Learn how to: • Develop tools to make information accessible • Improve communication and multidisciplinary planning • Know, respect and apply patient’s wishes • Include patients and carers in clinical handover processes James Everingham, ACC&R Service Manager, Aged, Chronic Care & Rehabilitation, Sydney Local Health District James Everingham has a Bachelor of Social Work and began his career as an ACAT assessor at the Canterbury Aged Care Assessment Team before moving into a social work role at Royal Prince Alfred Hospital on the geriatric ward for several years. James then moved back into community work, taking on an assessor role at the Camperdown ACAT and then a Senior Social Work role at the Concord ACAT.

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Transfer of Care for Complex Consumers REGISTRATION FORM — AGE04 EARLY BIRD DISCOUNTS

REGISTRATION FEE

STANDARD PRICE

Register & book before

(Excluding GST)

11 Sept 2015

2 Oct 2015

23 Oct 2015

13 Nov 2015

Conference Only

$1,599

$1,699

$1,799

$1,899

$1,999

Conference Plus 1 Workshop

$2,099

$2,199

$2,299

$2,399

$2,499

Conference Plus 2 Workshops

$2,299

$2,399

$2,499

$2,599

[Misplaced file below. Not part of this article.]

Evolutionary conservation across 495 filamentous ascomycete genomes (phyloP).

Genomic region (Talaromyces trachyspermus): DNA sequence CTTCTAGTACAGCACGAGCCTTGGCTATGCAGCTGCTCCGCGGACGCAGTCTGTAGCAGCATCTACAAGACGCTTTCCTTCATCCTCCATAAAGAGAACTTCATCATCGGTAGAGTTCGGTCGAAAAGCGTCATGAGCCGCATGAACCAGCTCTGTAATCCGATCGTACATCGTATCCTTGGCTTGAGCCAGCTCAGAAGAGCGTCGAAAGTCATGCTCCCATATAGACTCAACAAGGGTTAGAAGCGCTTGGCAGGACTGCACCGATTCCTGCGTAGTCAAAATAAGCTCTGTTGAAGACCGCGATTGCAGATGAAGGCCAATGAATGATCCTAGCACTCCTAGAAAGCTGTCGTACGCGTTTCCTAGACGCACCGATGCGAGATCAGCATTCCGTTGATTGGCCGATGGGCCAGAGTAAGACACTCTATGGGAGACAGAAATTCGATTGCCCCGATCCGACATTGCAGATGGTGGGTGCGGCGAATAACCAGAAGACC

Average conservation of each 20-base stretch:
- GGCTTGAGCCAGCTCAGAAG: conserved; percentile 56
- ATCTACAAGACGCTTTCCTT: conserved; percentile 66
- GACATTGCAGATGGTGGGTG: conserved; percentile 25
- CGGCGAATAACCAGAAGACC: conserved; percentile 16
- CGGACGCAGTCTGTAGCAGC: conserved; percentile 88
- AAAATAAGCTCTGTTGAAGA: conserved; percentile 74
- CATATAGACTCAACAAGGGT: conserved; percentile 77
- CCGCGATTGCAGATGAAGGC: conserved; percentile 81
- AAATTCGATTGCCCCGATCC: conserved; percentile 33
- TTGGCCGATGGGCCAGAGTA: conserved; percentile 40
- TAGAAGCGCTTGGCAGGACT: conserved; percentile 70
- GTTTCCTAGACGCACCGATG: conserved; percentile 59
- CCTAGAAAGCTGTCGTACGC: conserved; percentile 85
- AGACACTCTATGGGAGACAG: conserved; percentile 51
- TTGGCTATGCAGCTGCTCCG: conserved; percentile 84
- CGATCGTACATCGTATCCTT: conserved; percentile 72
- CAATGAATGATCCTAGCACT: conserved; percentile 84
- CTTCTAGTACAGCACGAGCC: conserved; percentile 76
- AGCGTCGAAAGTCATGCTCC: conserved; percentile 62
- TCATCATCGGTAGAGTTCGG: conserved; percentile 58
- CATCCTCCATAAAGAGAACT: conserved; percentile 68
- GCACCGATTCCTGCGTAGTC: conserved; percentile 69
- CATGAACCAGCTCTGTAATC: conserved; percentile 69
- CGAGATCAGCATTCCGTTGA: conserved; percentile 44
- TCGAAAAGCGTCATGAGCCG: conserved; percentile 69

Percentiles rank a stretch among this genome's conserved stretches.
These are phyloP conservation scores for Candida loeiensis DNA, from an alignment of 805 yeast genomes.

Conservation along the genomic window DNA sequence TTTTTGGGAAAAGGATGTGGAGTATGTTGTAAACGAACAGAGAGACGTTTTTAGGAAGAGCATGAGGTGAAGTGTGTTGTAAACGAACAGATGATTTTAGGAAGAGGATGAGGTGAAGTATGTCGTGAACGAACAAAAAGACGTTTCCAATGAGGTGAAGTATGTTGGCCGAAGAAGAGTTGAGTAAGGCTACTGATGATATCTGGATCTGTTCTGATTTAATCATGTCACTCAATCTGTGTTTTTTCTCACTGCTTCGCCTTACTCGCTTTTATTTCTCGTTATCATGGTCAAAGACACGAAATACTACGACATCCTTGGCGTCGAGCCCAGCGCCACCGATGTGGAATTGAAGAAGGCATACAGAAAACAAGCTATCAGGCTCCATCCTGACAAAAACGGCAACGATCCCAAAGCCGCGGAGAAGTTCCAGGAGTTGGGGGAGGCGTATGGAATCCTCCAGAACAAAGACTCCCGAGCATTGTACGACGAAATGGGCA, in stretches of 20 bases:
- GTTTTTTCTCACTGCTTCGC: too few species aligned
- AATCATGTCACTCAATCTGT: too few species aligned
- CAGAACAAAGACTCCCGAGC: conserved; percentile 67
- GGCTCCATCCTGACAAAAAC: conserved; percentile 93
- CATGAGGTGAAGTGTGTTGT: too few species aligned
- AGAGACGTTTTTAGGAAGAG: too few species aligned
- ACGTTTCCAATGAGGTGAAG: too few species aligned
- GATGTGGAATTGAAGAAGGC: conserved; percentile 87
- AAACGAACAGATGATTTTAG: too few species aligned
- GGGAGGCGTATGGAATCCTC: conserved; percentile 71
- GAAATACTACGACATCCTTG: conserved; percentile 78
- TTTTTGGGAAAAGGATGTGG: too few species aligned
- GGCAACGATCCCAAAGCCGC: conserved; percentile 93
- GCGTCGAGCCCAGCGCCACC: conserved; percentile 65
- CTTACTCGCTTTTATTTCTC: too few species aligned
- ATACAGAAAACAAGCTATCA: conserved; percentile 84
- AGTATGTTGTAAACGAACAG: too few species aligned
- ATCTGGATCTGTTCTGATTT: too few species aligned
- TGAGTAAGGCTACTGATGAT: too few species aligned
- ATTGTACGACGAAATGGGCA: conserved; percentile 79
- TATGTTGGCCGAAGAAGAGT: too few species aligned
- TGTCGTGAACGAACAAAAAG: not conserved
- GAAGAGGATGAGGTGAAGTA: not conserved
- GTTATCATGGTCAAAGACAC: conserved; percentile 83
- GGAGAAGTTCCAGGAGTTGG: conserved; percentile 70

$2,699

Conference Only

$1,999

$2,099

$2,199

$2,299

$2,399

Conference Plus 1 Workshop

$2,599

$2,699

$2,799

$2,899

$2,999

Conference Plus 2 Workshops

$2,899

$2,999

$3,099

$3,199

$3,299

Conference Only

$2,899

$2,999

$3,099

$3,199

$3,299

Conference Plus 1 Workshop

$3,499

$3,599

$3,699

$3,799

$3,899

Conference Plus 2 Workshops

$3,799

$3,899

$3,999

$4,099

$4,199

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SAVE! Choose between: 1: EARLY BIRD DISCOUNT. Register and pay by a deadline indicated above to achieve up to 20% SAVINGS on the Standard Rate. Registrations received without payment are ineligible for an Early Bird Discount and will be charged at the Standard Rate. 2: TEAM DISCOUNT. ( i ) Register 3 delegates and receive a 15% DISCOUNT off the Standard Price ( ii ) Register 4 delegates and receive the 5th ticket FREE off the Standard Price For large group bookings, please email [email protected] to receive a quote 3. PARTNER DISCOUNT. ( i ) Members of event partners are eligible for a 10% DISCOUNT off the current rate (Please see organisation for the discount code) All group registrations must be from the same company, at the same time and for the same event. Registrants must choose between the most advantageous discount option. Only one discount scheme applies.

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T | 61 2 9247 1522

F | 61 2 9247 6333

E | [email protected]